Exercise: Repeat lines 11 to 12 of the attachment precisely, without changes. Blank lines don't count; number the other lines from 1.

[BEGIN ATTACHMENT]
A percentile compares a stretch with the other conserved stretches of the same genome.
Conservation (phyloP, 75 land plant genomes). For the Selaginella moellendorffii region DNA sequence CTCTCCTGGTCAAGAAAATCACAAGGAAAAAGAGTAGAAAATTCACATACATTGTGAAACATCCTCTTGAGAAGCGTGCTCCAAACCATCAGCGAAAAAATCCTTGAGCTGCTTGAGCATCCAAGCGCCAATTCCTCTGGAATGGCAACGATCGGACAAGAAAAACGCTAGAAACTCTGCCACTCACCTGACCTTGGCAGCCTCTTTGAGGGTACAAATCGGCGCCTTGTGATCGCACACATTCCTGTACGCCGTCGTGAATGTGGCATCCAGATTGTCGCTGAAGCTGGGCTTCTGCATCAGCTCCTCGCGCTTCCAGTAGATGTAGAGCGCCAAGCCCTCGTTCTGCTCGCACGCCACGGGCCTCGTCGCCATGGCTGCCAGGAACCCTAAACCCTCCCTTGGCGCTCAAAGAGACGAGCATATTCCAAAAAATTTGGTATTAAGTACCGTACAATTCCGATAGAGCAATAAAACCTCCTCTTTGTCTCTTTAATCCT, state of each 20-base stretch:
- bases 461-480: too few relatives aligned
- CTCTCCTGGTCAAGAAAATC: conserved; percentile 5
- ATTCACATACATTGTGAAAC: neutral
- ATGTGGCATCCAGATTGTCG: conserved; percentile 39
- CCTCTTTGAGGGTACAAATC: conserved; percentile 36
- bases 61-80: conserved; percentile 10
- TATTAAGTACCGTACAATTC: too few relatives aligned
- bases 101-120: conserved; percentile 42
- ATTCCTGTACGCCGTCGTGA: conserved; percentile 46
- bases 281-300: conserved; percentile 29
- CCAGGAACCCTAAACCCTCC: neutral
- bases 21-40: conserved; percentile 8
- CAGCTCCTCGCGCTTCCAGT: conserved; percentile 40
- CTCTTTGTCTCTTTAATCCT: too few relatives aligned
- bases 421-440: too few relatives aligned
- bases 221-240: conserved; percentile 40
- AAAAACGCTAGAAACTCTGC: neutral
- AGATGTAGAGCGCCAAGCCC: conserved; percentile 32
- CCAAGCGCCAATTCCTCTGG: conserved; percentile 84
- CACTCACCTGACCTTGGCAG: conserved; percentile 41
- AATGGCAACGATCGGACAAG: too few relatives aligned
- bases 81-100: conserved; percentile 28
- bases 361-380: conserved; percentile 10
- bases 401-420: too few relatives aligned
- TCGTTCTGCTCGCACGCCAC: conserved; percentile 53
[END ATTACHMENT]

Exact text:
- ATTCCTGTACGCCGTCGTGA: conserved; percentile 46
- bases 281-300: conserved; percentile 29